Thursday, April 19, 2007

To MFA or Not? That is The Question.

I'm a young writer, just starting out. I'm working on my first novel and I've just been accepted to a pretty good MFA program, but I'm still considering whether or not to go. I know there are a lot of writers, such as yourself who have made amazing, truly enviable careers for themselves out of smarts and talent, and I keep waffling on whether the MFA is necessary or even that beneficial to the career. Do you have any thoughts?

Ooh, what a good question that opens up a lot of debate, so readers, please do chime in on the comments section.

The truth is that I don't think there's a black and white answer to this, and I also think this might depend on your literary goals. Most writers I know have not gone through an MFA program, but most of the writers I know are more focused on magazines, so getting their MFA wouldn't necessarily help them. That said, I also do know plenty of novelists, and in my close circle, again, many don't have their MFAs.

That said, there's no doubt in my mind that if I were a more literary writer - my stuff is commercial fiction - that an MFA program could and would help me fine-tune my skills. I also believe that a degree would help you land an agent, but only if you graduate from some of the more prestigious programs, such as Iowa, in which agents scout for new talent.

So...the answer is that I really don't know. Again, I think it all depends on your anticipated course and where you are right now, in terms of writing and success.

Readers - what say you? Yay or nay to the MFA?


Therese said...

This is absolutely a matter both of personal preference--because an MFA is certainly not necessary for writing success--but I'll weigh in with "yay."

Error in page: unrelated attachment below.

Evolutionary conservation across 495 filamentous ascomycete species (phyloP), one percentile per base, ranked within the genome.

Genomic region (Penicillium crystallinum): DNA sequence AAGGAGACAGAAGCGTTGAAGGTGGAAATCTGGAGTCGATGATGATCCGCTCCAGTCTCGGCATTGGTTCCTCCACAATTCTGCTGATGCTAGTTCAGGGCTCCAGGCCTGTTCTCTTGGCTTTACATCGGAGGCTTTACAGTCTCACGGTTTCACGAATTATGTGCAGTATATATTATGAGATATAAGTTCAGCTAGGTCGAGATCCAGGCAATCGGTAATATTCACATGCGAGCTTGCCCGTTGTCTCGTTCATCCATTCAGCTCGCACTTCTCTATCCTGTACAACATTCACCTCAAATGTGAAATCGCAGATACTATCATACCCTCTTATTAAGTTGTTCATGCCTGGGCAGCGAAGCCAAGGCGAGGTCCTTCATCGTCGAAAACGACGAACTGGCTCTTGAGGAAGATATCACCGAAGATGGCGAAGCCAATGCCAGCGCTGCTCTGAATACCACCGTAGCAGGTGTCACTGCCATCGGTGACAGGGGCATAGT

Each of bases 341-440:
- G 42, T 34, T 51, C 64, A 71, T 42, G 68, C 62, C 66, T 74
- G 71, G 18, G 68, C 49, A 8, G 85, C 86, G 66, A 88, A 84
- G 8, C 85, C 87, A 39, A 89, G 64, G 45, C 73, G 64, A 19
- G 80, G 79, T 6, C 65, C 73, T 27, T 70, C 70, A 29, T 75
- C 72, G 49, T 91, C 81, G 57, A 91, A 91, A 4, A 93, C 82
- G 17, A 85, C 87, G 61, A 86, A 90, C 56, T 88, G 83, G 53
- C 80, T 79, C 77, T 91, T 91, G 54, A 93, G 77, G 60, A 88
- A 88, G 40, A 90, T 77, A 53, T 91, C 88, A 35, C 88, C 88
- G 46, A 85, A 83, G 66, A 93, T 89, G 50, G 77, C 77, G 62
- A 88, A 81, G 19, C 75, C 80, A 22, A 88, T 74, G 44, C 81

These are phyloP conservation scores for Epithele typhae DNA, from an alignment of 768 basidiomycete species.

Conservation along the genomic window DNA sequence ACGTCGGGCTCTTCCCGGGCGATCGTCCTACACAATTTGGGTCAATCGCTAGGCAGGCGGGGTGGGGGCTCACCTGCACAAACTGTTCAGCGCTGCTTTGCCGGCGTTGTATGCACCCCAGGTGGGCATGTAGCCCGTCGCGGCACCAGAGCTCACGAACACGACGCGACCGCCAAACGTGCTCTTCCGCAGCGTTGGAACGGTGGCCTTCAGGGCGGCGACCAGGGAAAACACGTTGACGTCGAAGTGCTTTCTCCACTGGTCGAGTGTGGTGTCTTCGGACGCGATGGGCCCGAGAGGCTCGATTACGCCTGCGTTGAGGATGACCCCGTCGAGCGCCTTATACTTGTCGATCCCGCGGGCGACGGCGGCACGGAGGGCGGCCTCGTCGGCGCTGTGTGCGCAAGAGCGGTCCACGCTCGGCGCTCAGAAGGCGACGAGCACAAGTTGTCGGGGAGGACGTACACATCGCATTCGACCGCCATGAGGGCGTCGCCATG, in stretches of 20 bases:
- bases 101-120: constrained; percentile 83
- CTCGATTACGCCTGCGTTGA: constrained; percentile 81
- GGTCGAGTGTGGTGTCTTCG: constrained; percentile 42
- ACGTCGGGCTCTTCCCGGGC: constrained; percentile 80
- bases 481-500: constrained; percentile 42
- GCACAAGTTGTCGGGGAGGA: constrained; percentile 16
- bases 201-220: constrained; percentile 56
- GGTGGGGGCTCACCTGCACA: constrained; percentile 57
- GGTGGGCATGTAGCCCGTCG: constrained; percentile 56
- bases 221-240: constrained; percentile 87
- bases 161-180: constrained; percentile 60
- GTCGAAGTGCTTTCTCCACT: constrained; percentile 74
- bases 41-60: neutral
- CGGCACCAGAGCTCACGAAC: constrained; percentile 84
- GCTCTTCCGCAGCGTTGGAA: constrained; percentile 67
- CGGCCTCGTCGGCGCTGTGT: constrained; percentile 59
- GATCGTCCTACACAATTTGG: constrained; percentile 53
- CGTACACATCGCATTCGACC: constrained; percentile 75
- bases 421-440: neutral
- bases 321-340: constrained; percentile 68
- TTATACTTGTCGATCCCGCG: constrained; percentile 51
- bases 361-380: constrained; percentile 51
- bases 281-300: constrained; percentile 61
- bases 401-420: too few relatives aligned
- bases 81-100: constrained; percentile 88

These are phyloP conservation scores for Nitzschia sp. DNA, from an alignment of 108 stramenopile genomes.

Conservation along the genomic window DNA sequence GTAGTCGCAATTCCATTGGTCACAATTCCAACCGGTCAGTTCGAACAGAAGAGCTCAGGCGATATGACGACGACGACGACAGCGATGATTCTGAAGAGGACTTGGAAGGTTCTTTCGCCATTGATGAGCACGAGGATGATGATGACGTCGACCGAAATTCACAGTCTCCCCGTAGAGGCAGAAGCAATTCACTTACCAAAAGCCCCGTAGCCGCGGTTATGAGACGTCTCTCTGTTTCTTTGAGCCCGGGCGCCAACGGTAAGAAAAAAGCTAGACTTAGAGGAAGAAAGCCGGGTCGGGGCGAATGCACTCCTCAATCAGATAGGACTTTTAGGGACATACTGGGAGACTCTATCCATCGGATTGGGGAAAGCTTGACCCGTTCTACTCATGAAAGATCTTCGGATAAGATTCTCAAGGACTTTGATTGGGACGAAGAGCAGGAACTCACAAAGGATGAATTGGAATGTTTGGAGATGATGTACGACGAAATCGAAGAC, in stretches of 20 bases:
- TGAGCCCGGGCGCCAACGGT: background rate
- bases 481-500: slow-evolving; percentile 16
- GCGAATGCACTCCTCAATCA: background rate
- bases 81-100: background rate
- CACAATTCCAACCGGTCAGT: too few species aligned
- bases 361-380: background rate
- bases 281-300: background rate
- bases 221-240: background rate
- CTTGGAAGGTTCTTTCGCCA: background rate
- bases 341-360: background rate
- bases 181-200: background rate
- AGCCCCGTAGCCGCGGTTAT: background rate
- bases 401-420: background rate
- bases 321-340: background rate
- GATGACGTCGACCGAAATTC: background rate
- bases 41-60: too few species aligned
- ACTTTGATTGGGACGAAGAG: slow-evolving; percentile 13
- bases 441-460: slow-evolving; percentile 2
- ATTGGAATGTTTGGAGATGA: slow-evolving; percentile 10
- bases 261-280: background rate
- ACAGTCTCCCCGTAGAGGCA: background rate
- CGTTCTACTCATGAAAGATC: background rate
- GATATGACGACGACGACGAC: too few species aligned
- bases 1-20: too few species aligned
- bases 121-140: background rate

I have an MFA, and I'm writing commercial fiction (debuting Jan. 29th '08!!). But it's commercial fiction with a literary edge--it straddles that literary/commercial line.

My experience is that the process of earning the MFA invariably improves the quality of a person's writing, regardless of what kind of fiction they aspire to. But it's a huge time committment and isn't the only way to improve writing quality!

Hope Allison won't mind me sharing this link to one of my posts on the subject:

Lisa said...

I'm a novice writer without an MFA, but if I had the opportunity to attend a program, I certainly would. Having said that, I'm a voracious reader and my list of favorite authors includes both those with extensive academic credentials and those with none. I'm sure it depends entirely on your career goals and how skilled you are now.

Anonymous said...

An MFA provides you with an opportunity to focus on writing and learning craft. It doesn't make it easier to sell. It can help if you need a teaching job to make ends meet while you wait to sell.

Everyone I've met on the editor/agent side are clear that an MFA isn't required or even preferred. It is a personal choice.

kate hopper said...

I do think it depends on what kind of writing you want to do. I learned a ton about craft in my MFA program, and it provided me with a writing community and some important connections. It doesn't seem to matter at all as I move into magazine writing, but I do hope it will help as I search for an agent.

R.T. said...

Anyone want to let me in on their mfa experiences? I'm headed to Columbia in the fall...

Allison Winn Scotch said...

Congrats, R.T! I know several people who have gone there (a while ago though). It's a great program.